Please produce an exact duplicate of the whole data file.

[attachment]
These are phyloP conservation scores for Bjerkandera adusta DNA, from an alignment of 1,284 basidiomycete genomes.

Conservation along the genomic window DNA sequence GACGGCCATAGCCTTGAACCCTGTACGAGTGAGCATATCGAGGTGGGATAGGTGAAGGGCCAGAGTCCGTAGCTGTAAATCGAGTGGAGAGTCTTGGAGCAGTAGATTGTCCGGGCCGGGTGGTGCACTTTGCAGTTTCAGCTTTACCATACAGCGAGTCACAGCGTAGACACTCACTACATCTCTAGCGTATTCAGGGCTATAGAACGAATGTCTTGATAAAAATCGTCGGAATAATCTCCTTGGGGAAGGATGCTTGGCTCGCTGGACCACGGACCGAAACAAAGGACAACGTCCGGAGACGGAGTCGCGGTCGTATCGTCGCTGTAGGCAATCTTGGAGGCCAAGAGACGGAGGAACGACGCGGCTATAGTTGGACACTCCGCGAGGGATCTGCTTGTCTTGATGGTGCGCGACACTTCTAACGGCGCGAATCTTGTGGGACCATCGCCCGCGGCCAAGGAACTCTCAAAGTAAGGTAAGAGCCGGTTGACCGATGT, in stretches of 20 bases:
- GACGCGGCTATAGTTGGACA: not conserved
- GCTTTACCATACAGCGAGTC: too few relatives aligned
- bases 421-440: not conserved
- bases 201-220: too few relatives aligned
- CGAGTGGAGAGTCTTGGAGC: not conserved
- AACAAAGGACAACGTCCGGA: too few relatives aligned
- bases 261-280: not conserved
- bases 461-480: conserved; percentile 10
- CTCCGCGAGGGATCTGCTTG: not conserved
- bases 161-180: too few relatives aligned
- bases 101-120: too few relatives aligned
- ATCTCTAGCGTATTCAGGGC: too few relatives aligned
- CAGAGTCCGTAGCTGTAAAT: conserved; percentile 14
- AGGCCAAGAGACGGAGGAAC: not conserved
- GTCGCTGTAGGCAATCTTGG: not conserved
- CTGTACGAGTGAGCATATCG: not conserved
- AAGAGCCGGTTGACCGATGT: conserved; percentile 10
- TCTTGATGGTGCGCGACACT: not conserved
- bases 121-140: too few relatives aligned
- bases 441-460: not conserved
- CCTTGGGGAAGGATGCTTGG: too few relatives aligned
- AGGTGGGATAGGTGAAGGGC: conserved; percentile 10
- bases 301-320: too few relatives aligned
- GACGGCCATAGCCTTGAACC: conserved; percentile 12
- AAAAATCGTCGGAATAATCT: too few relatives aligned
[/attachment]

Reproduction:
These are phyloP conservation scores for Bjerkandera adusta DNA, from an alignment of 1,284 basidiomycete genomes.

Conservation along the genomic window DNA sequence GACGGCCATAGCCTTGAACCCTGTACGAGTGAGCATATCGAGGTGGGATAGGTGAAGGGCCAGAGTCCGTAGCTGTAAATCGAGTGGAGAGTCTTGGAGCAGTAGATTGTCCGGGCCGGGTGGTGCACTTTGCAGTTTCAGCTTTACCATACAGCGAGTCACAGCGTAGACACTCACTACATCTCTAGCGTATTCAGGGCTATAGAACGAATGTCTTGATAAAAATCGTCGGAATAATCTCCTTGGGGAAGGATGCTTGGCTCGCTGGACCACGGACCGAAACAAAGGACAACGTCCGGAGACGGAGTCGCGGTCGTATCGTCGCTGTAGGCAATCTTGGAGGCCAAGAGACGGAGGAACGACGCGGCTATAGTTGGACACTCCGCGAGGGATCTGCTTGTCTTGATGGTGCGCGACACTTCTAACGGCGCGAATCTTGTGGGACCATCGCCCGCGGCCAAGGAACTCTCAAAGTAAGGTAAGAGCCGGTTGACCGATGT, in stretches of 20 bases:
- GACGCGGCTATAGTTGGACA: not conserved
- GCTTTACCATACAGCGAGTC: too few relatives aligned
- bases 421-440: not conserved
- bases 201-220: too few relatives aligned
- CGAGTGGAGAGTCTTGGAGC: not conserved
- AACAAAGGACAACGTCCGGA: too few relatives aligned
- bases 261-280: not conserved
- bases 461-480: conserved; percentile 10
- CTCCGCGAGGGATCTGCTTG: not conserved
- bases 161-180: too few relatives aligned
- bases 101-120: too few relatives aligned
- ATCTCTAGCGTATTCAGGGC: too few relatives aligned
- CAGAGTCCGTAGCTGTAAAT: conserved; percentile 14
- AGGCCAAGAGACGGAGGAAC: not conserved
- GTCGCTGTAGGCAATCTTGG: not conserved
- CTGTACGAGTGAGCATATCG: not conserved
- AAGAGCCGGTTGACCGATGT: conserved; percentile 10
- TCTTGATGGTGCGCGACACT: not conserved
- bases 121-140: too few relatives aligned
- bases 441-460: not conserved
- CCTTGGGGAAGGATGCTTGG: too few relatives aligned
- AGGTGGGATAGGTGAAGGGC: conserved; percentile 10
- bases 301-320: too few relatives aligned
- GACGGCCATAGCCTTGAACC: conserved; percentile 12
- AAAAATCGTCGGAATAATCT: too few relatives aligned